The artist, in short, always offers a version of experience. In these moments they are defended, defined or redefined. If we look at the history or formation of the novel, we find it is in effect made up of a collection of such moments involving the writers themselves trying to establish what it was they were doing, by establishing how it differed from what others were doing, including those who had influenced them.

Unlike the Romantic poets, realist novelists did not on the whole use treatises or manifestos as a way of explaining or justifying their methods or subject. James was perhaps the main exception among novelists writing in English in the nineteenth century. Insofar as any more systematic theory of the novel can be identified elsewhere, this was primarily to be found in France.

His view was that realism meant writing fiction based on observation of the world of ordinary men and women in society, using the simplest language to reach the widest audience.

The history of the novel has until recently been envisaged primarily in terms of the development of realism. Like any history, this has involved selection and interpretation. By drawing on Kettle and Watt, we have in effect been following one line of thought, albeit the dominant one, from the various surviving accounts and documents. Considering realism as central in the development of the novel is justified by the evidence of contemporary writers, critics and readers. However, as our concept of the history of the novel is changing with the inclusion of women novelists, it is also changing as we become more open to elements that are commonly excluded from realist fiction.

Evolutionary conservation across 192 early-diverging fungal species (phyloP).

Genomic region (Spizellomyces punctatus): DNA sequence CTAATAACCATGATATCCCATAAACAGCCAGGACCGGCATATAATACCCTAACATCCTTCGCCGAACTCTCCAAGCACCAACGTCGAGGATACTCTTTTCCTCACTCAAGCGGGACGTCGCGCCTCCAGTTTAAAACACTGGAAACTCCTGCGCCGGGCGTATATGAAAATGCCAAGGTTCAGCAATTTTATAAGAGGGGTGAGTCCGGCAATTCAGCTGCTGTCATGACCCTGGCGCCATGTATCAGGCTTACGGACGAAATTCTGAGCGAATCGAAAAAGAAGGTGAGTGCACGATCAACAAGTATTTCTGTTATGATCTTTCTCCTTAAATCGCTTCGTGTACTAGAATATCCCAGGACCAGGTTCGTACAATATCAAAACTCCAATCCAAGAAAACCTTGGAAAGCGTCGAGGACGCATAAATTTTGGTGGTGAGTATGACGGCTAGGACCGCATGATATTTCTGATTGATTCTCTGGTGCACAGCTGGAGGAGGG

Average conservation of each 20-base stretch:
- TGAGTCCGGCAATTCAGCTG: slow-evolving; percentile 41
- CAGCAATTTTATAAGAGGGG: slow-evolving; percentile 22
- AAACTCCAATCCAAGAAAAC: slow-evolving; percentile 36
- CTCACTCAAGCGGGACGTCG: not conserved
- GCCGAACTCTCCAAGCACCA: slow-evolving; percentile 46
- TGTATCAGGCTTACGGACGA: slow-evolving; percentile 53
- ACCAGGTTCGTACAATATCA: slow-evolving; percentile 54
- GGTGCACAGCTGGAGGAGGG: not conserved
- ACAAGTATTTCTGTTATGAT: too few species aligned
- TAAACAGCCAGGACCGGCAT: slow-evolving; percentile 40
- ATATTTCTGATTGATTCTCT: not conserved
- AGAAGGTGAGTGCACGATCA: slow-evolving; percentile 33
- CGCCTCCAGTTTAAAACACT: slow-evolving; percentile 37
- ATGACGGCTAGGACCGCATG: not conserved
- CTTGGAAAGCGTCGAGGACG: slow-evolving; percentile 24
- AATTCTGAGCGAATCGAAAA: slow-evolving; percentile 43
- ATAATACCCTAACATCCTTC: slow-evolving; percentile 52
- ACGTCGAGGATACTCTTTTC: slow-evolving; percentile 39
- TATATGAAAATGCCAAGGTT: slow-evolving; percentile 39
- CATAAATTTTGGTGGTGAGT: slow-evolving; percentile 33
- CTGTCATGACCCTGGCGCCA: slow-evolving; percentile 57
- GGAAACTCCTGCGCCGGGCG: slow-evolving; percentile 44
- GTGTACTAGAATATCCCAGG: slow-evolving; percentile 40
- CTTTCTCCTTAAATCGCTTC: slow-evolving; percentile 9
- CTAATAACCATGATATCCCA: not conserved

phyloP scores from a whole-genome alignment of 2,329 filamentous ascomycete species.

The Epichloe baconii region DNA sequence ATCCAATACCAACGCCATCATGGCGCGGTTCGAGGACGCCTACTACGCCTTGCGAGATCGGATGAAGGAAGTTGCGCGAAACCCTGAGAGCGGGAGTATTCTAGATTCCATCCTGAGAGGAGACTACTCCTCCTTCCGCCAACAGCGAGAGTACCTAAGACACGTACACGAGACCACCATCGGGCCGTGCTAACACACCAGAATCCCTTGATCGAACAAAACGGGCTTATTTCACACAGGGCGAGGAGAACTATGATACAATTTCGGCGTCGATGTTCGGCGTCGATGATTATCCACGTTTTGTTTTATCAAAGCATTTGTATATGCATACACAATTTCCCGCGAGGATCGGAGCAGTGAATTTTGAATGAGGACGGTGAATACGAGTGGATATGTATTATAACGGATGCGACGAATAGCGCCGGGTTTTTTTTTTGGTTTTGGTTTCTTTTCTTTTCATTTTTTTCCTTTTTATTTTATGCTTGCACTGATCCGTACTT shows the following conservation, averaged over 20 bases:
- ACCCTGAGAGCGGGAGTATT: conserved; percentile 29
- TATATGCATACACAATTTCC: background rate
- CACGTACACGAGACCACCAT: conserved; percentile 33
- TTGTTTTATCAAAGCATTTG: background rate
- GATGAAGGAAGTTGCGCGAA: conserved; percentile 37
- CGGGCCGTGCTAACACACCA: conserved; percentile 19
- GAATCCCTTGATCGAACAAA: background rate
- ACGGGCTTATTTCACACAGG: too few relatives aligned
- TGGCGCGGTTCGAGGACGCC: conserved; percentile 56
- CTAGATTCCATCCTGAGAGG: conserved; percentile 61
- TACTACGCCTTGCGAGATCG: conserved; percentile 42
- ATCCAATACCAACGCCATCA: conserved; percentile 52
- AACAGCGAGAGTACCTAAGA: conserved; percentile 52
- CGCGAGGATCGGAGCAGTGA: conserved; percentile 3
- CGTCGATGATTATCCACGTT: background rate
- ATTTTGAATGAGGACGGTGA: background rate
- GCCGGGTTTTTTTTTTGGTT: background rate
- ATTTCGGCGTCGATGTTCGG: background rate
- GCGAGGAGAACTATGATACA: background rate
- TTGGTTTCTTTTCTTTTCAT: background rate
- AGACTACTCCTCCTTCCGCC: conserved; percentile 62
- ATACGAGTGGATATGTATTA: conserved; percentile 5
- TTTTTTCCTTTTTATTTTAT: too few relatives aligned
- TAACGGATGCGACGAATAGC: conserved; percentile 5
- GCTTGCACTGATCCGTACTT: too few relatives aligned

It may be that, under the impact of theorists such as Bakhtin, we have become more aware that the boundaries between genres are fluid and shifting. If many novelists have contrasted their work with romance, this may suggest not so much how different but how closely allied are the realist and romance strains of the genre. However, if the closest narrative form with which the early novelists wished to associate themselves was history, the closest narrative form from which they tried to dissociate themselves was romance.

This book involved an extended discussion of story-telling from the Greek epic poet Homer in about the eighth century BC onwards, cast in the form of a dialogue between three characters, the chief of whom, Euphrasia, speaks for the author. Can you tell which literary form Reeve prefers? It was first used to distinguish these works from Romance, though they have lately been confounded together and frequently mistaken for each other.

The Romance is an heroic fable, which treats of fabulous persons and things. The Romance in lofty and elevated language, describes what never happened nor is likely to happen. Quoted in Allott, Novelists on the Novel, , p. Reeve appears to favour the former, especially in what she says about how its characters affect us. The impression this exchange gives is of a quite stable distinction between two ways of creating fiction. This flourished in England between the s and the s. What was the Gothic novel?

The term refers to the Gothic or medieval architecture of the gloomy castles much favoured by writers from Horace Walpole onwards. The Gothic sub-genre developed within decades of the rise of the realist novel, almost as if it were an attempt to challenge the establishment of the genre. Its proliferation in the closing years of the eighteenth century and the beginning of the nineteenth acts as a kind of counterforce to the image we have established of the steady development of realist fiction. Although the specific sub-genre faltered, there remained a continuing strain of Gothic or romance traceable throughout the period that follows.